Every few years there’s a hot new allergy topic that’s going to explain and/or cure the growing problem of allergies. Several years ago it was the so-called Hygiene Hypothesis which basically said that fewer childhood infections meant more allergies. It made some sense immunologically, too, but results of studies looking at it have been mixed. The new hot topic is Vitamin D deficiency. Let’s take a look, shall we?
Back in the day, I did my internal medicine training at the University of Virginia. UVa is known for several things: mostly for being Mr. Jefferson’s university, but also for being Ralph Samson’s alma mater and for being the home of the finest bagel shop on the planet, Bodo’s Bagels. In the allergy world, it is known as the home of Dr. Thomas A.E. Platts-Mills, a leader in our field, and the father of dust mite allergy. I had the opportunity to spend some time in residency working with Dr. Platts-Mills and he is a brilliant man. Like all truly brilliant people, however, he’s thinking on a different plane from the rest of us and some of his ideas seemed a bit out there. That, coupled with his inscrutable British demeanor often left me wondering whether I was being mocked or instructed, laughed at or laughed with. In any event, one of Dr. Platts-Mills pet peeves was television. The man could not stand TV and one of the first tings he would tell parents of allergic children was to throw away their TV and get their kids outside. If the growing body of literature on Vitamin D is correct, he was probably right.
Humans get Vitamin D from 2 sources: sunlight and diet. Historically, over 90% of our Vitamin D has come from exposure to sunlight which, in simplest terms, kick starts the reaction that leads to Vitamin D production. Vitamin D is relatively scarce in our natural diet, but is added many common foods like milk and sugary breakfast cereals, so we now obtain a higher percentage through diet. Even with supplementation, however, as we spend more time indoors watching Spongebob, playing on the Wii or blogging, our natural source for Vitamin D is waning. Recent research suggests that around 1 in 10 kids is Vitamin D deficient and that an additional 60% of kids may have Vitamin D insufficiency!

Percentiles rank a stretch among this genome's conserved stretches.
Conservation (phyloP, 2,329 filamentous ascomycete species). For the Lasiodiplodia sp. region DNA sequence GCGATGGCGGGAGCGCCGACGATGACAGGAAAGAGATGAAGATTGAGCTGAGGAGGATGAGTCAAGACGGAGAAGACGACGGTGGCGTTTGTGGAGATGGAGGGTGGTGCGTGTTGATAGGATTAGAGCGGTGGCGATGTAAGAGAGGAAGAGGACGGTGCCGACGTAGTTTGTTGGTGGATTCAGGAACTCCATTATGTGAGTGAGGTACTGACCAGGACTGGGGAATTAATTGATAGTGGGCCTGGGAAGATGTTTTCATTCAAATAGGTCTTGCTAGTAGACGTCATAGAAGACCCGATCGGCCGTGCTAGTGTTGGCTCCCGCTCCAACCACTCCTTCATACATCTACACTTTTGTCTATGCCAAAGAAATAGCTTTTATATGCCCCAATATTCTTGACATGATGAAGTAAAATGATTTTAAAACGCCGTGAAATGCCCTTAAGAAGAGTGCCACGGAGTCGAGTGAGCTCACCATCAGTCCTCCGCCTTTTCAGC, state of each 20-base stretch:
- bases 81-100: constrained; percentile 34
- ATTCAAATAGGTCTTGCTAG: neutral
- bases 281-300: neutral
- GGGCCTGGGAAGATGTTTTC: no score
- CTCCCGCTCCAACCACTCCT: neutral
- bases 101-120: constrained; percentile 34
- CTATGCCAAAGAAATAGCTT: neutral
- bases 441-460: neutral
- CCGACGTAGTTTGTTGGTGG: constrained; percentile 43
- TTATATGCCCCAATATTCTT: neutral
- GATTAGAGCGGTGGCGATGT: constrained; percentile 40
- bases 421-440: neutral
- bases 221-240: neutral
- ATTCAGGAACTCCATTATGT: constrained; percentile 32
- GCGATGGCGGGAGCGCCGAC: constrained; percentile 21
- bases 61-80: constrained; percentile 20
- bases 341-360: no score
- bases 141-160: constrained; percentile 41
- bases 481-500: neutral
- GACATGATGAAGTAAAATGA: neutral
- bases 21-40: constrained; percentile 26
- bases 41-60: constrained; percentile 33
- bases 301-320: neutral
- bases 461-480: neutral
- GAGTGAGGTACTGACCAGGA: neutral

So how does this relate to allergies and asthma? Most studies looking at this are merely observational and therefore show correlation, but not causation. That is, low Vitamin D might be a marker for allergies and asthma, but not a root cause. When you look at Vitamin D’s effects on the immune system and on other cells in the body, there is enough there to make a reasonable hypothesis that Vitamin D deficiency may be a contributing factor to allergies and asthma and that Vitamin D supplementation could be a potential treatment for people with deficient or insufficient levels.
Of course, you could always just throw away your TV and get outside……..
Important note on Vitamin D Supplementation: Vitamin D is one of the fat soluble vitamins, along with A, E, and K. This means that your body stores it up rather than just getting rid of it through the urine, like it does with Vitamins B’s and C. Thus, over time, if you take too much of a Vitamin D supplement, you can develop Vitamin D toxicity. If you do use Vitamin D supplements, be sure to follow the recommended doses.